Richard, Karen, and I saw *Everyone’s Fine With Virginia Woolf* on 6/8/18. It’s a new play by Kate Scelsa, a riff on Albee’s masterpiece *Who’s Afraid of Virginia Woolf?* We were there not so much because we love the Albee (though we do), but because the play was being presented by The Elevator Repair Service. Karen and I saw their production of *Gatz* a few years ago, a six and a half-hour staged reading of *The Great Gatsby,* really and truly one of the most astonishing things I’ve seen in my life (which they’re doing again at NYU this winter, praise Jesus). We also saw them do *The Sound and the Fury,* an adaptation of a section of the Faulkner novel. Not nearly as brilliant as *Gatz,* but interesting. And I saw their wacko *Measure For Measure* last summer, which I enjoyed very much.
Let me preface my review by repeating what Karen said when we left the theater: “I’m looking forward to reading your review, so I can better understand what I just saw.” Ha! I’m not sure I’ll be much help, Karen, but I’ll give it the old college try.
It was hilarious, energetic, raucous, and baffling. As Karen put it, “I remember simultaneously laughing heartily and thinking, ‘This is terrible.’ “. It felt more like a sketch than like a play. It had a bit of the madcap quality of Charles Busch, but Busch’s plays are always beautifully constructed PLAYS, in the old-fashioned theatrical tradition. This was more slapdash, more amateur in its writing, but it was carried by the spirit of fun and the verve of the actors. It didn’t hurt that the show as 75 minutes long.
There were five characters: the four characters from the Albee, George and Martha (the older married couple) and Nick and Honey (the younger married couple), plus “Carmilla, a PhD candidate,” a vampire dissertator in a Sarah Lawrence sweatshirt. All of the actors were putting it right out there, but my favorite was Vin Knight as George. He was the most far out of any of them, so far over the top he could no longer see the top. He had a lovely moment near the end of the show, when he sat on the edge of the stage and sang “The Second Time Around,” wearing a bedazzled muumuu, the cord of his microphone thrown over his shoulder. Just like Mama used to do (as Liza would say).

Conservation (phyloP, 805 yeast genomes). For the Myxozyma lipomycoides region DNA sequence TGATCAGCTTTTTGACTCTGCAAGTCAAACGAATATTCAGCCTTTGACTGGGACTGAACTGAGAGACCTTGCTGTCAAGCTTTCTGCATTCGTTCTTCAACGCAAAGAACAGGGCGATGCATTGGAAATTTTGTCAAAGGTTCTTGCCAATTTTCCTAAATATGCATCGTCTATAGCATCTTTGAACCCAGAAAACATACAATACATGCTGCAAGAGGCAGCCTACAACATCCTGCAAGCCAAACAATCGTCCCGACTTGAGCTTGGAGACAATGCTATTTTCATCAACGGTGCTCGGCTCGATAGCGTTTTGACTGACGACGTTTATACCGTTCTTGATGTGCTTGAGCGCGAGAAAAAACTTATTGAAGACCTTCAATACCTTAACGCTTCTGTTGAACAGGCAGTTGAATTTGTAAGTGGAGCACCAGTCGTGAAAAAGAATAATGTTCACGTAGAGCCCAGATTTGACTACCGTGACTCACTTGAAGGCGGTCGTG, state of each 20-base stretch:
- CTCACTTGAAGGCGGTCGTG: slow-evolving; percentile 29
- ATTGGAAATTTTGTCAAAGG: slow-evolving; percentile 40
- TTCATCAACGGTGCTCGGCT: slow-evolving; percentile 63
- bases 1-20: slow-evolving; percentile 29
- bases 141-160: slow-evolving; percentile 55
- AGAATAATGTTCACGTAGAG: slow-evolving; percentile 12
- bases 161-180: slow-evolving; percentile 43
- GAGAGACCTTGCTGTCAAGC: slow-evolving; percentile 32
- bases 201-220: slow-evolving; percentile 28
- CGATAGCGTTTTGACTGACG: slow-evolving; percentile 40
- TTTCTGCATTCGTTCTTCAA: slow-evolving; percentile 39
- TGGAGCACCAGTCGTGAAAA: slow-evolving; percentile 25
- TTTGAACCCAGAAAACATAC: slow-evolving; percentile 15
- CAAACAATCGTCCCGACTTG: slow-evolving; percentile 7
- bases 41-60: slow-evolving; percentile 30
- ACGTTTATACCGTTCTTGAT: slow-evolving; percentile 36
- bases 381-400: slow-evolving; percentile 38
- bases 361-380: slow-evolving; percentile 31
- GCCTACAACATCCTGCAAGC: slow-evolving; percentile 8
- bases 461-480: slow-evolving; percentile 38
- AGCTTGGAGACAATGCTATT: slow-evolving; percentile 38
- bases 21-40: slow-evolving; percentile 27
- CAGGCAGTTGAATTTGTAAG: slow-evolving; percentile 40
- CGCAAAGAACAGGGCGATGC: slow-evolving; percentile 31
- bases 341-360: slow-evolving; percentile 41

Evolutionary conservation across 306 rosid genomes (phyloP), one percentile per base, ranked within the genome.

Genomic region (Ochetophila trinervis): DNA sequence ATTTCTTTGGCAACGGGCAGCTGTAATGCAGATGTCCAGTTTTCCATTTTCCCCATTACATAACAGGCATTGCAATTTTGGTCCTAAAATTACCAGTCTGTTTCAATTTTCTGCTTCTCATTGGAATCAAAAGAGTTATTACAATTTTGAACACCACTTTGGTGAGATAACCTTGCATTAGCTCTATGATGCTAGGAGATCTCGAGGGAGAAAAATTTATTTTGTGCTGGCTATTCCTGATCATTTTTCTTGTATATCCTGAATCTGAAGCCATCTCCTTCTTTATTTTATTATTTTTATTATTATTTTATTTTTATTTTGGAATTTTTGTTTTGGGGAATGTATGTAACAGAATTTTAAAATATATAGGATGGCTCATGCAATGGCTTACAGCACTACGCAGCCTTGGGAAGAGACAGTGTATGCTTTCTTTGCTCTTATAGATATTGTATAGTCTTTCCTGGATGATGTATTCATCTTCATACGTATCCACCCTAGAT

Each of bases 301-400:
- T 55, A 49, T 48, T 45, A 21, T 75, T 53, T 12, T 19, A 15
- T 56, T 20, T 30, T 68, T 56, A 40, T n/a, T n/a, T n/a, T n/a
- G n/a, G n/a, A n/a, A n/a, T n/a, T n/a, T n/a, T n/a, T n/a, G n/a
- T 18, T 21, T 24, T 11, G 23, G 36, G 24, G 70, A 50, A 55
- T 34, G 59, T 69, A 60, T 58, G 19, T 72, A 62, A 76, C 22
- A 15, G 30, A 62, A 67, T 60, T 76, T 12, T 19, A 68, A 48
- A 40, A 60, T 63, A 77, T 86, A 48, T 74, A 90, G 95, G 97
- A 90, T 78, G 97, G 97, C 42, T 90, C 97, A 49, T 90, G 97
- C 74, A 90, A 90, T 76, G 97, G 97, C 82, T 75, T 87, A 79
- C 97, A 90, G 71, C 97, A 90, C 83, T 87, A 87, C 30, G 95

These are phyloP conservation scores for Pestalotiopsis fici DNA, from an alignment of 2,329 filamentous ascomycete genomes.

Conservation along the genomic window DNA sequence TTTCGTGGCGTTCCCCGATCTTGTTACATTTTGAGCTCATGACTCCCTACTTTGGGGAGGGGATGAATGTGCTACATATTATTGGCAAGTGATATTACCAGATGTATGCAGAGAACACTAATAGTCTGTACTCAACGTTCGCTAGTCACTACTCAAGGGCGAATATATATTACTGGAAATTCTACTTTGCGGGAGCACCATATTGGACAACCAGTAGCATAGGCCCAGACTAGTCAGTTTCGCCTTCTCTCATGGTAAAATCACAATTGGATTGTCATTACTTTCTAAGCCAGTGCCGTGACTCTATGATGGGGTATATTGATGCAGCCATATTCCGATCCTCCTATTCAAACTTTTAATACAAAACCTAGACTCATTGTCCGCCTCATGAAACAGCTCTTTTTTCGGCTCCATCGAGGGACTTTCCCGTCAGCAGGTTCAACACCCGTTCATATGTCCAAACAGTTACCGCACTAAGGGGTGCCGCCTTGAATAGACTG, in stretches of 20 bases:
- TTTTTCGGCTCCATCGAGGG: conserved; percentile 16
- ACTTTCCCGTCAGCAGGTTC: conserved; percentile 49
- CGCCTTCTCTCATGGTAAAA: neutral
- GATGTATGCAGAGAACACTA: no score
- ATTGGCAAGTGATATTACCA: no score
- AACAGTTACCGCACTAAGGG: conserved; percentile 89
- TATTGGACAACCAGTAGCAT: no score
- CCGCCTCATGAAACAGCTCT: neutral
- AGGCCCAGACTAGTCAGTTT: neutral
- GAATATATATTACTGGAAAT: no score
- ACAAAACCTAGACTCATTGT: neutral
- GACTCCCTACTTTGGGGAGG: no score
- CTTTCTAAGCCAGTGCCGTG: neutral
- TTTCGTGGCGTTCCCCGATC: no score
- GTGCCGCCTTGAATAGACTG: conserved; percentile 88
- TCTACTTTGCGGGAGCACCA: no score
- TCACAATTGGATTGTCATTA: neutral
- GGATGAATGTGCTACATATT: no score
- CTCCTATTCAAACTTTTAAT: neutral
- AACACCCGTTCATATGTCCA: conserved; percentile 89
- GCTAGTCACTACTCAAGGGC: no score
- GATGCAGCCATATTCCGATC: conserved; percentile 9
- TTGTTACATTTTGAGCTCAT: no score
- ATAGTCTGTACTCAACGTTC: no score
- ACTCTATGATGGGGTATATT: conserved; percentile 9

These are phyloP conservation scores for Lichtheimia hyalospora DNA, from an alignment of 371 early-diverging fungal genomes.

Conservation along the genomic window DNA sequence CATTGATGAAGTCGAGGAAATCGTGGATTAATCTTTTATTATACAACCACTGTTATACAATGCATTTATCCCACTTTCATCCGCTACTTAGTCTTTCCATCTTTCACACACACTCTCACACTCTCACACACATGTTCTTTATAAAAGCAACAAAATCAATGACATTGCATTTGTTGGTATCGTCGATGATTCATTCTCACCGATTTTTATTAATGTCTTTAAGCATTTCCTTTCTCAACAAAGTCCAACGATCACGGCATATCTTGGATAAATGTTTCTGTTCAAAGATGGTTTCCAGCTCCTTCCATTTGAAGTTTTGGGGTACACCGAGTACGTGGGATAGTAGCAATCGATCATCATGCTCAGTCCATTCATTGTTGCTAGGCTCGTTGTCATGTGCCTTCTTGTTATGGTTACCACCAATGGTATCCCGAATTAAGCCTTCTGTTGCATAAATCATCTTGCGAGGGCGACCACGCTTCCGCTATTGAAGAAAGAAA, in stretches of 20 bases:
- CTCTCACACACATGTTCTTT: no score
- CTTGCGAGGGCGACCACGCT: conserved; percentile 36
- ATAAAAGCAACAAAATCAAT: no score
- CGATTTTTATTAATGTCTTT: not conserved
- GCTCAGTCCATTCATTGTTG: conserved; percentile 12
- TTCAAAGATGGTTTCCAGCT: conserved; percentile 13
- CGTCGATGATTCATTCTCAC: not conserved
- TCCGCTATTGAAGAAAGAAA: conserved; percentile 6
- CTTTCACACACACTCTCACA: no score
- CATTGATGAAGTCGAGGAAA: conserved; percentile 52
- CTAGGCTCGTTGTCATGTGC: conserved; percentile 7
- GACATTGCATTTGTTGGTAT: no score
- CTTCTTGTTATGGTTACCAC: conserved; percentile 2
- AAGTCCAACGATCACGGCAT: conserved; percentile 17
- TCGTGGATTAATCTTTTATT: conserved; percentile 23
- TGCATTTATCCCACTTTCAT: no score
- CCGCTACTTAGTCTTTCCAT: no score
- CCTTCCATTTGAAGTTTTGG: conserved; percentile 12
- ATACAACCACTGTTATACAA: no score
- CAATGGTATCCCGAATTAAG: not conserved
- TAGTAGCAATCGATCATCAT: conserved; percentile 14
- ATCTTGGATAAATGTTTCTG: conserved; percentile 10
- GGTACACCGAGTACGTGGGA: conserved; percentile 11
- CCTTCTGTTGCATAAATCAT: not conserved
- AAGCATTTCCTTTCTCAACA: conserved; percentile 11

Another favorite moment: the bulk of the play took place in George and Martha’s living room, but they did a pseudo set change by having Martha rotate one wall to transport her and Honey to the kitchen. They moved back into the living room at the end of the scene by having Martha put her hands through the set and vigorously rotate the wall again, as an expression of her suppressed female rage! A scream!
Richard’s favorite moment was when Nick threw himself onto the floor and read excerpts of his vampire fan fiction from a small notebook. The best thing about this was his position on the floor: he was on his stomach, propped up on his elbows a bit, and his feet up, crossed at the ankles. “Like a teenage girl,” as Richard said. Darling!
The show was littered with theatrical and literary references, adding to the collegiate quality - - not just Albee, but big bleeding hunks of Tennessee Williams, “O Captain, My Captain,” and that old floozy, Henrik Ibsen. Put it all in the blender, throw in the fruit you have on hand, and let’s call it a show.
Spoiler alert! The vampire dissertator brought George to hell at the end of the show. They were preceded onstage by a robot dragging a little red wagon with a blond baby doll in it wearing a sailor costume, surrounded by tongues of flame. The wagon had a sign that said HELL OR BUST. Who knows if it was supposed to mean anything, but it was hilarious. Actually, that’s a neat summary of the whole show.